How to Tell If a Pumpkin Is Overripe?
The smell of homemade pumpkin pie or ambiance of pumpkins all around symbolizes the joy of autumn. However, an overripe pumpkin can quickly spoil that joy because these pumpkins don't look as robust and firm and they don't have suitable pulp for baking and preparing other recipes. The inside of the pumpkin may have a foul odor and bad taste from bacteria breeding. Whether you harvest your own crops or buy pumpkins at the grocery store, follow a few simple steps to ensure that you don't choose overripe pumpkins.
Look at the color of the pumpkin to see if it has a uniformly medium orange shade and a hard rind. Immature pumpkins have a greenish-orange color and overripe pumpkins become dark orange.
Check for blemishes and bruises. Pumpkins begin to develop flaws as they become too ripe. However, this can also happen if a person drops and damages the pumpkin.
Hold the pumpkin to see if it's firm on all sides. An overripe pumpkin starts to become less firm with soft spots on the exterior.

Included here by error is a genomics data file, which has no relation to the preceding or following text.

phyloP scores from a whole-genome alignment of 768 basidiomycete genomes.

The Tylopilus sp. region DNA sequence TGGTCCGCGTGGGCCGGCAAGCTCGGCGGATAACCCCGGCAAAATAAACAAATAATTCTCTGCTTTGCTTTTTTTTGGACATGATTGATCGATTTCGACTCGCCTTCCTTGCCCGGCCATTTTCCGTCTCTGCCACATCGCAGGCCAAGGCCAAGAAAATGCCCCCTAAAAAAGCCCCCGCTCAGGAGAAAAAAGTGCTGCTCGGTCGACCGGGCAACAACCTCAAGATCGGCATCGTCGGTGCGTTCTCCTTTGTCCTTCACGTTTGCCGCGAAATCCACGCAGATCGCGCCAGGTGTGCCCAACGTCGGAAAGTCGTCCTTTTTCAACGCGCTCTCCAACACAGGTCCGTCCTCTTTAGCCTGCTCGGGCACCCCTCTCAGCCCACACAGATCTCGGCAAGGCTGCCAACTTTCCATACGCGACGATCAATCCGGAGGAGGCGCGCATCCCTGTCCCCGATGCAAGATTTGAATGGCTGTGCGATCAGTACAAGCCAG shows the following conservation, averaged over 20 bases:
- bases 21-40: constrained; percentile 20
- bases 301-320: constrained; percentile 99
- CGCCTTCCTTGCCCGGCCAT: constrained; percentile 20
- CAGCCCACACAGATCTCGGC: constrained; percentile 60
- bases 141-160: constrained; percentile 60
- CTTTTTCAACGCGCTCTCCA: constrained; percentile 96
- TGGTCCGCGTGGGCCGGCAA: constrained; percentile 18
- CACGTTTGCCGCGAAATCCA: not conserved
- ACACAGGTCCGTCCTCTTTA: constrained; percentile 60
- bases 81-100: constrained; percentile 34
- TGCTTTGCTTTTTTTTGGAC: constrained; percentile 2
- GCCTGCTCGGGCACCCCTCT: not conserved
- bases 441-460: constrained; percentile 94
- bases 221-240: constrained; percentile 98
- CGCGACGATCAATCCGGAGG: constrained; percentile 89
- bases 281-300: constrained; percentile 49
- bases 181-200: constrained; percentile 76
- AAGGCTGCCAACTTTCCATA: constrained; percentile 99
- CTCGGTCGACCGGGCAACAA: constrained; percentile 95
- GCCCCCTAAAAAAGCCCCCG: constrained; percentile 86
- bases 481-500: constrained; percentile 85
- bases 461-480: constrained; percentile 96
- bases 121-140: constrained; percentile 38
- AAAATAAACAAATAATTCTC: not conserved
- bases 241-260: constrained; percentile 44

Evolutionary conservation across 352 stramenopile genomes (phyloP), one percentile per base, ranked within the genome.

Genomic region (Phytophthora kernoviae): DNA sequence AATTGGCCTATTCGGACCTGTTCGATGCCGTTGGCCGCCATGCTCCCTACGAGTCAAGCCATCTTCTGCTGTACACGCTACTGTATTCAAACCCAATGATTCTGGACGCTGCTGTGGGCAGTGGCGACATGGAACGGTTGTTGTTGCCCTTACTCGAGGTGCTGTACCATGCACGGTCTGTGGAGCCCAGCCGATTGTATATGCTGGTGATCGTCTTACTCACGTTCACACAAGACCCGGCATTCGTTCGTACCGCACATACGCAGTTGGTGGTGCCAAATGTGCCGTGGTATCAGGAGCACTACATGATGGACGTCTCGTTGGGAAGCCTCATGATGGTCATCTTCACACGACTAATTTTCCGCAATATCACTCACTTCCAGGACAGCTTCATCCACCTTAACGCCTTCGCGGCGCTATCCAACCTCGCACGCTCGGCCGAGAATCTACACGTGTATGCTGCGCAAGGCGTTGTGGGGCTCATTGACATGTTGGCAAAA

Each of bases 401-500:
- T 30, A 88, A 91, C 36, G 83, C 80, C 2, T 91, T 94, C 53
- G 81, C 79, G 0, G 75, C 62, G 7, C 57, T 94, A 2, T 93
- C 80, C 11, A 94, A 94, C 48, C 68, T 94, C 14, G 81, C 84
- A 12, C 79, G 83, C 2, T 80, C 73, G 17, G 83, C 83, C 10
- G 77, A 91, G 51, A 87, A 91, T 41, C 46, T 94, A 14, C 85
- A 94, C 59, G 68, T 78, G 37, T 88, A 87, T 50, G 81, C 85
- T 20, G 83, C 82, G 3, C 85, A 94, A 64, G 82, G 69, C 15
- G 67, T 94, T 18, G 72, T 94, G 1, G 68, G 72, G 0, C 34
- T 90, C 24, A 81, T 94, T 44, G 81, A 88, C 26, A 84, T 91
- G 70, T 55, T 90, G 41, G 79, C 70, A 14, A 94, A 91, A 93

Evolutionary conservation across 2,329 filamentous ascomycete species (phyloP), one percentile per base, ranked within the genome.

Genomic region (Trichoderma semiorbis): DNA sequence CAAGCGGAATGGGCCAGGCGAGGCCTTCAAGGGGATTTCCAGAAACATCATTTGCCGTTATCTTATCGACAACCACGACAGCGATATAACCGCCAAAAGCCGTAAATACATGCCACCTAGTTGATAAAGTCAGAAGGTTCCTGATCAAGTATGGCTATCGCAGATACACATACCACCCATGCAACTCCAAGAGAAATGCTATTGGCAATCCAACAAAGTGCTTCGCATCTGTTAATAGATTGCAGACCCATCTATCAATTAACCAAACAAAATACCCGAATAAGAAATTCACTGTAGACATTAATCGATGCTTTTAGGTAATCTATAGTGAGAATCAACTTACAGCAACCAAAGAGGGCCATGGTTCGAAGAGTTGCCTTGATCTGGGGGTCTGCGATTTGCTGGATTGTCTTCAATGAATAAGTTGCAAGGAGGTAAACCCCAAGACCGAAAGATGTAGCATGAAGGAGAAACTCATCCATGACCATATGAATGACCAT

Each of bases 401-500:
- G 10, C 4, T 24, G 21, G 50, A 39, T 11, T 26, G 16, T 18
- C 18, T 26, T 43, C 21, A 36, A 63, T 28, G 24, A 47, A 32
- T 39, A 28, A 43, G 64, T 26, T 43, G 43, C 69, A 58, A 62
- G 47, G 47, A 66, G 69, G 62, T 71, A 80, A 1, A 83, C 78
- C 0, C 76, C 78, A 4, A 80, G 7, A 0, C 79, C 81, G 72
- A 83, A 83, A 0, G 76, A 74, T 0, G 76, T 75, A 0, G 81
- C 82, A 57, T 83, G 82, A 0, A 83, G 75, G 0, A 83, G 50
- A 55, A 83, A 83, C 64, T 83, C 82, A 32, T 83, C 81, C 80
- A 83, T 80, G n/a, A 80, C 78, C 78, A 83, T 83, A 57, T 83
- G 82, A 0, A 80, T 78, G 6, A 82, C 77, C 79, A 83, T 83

Smell the pumpkin to see if you can sense any odors coming from it. Ripe pumpkins have a light sweet scent, but you may not smell anything (which is fine). Overripe pumpkins emit a faint foul odor that gradually intensifies as the pumpkin continues to ripen.
Check the pumpkin to make sure it has no signs of powdery mildew anywhere on the exterior. When a pumpkin becomes too ripe it can develop mildew as it starts to rot.
Care Of Pumpkins?
Pumpkins require plenty of water to grow properly. Organic matter, such as aged compost, added to the garden before planting supplies nutrients for newly planted pumpkins. Another option early in the plant's growth is a fertilizer high in nitrogen applied when the plant reaches 1 foot tall. Once the pumpkins begin forming, you can squeeze off the ends of the vines with a fuzzy material. Pruning the ends of long vines helps control growth and focus more energy on the fruit, but excessive cutting of vines sometimes damages the plant and affects the fruit growth. Keeping the garden clean minimizes the disease risks for problems like mildew, bacterial wilt and mosaic virus that often affect pumpkins. Removing and killing the bugs minimizes damage.
- University of Illinois Extension: Harvesting and Storing Pumpkins, Winter Squash, and Gourds:
- University of Illinois Extension: Pumpkin Selection; Ron Wolford and Drusilla Banks
- University of Illinois Extension: Growing Pumpkins; Ron Wolford and Drusilla Banks
- University of Illinois Extension: Questions and Answers; Ron Wolford and Drusilla Banks
- Harvest to Table: How to Grow Pumpkin
- The Old Farmer's Almanac: Pumpkins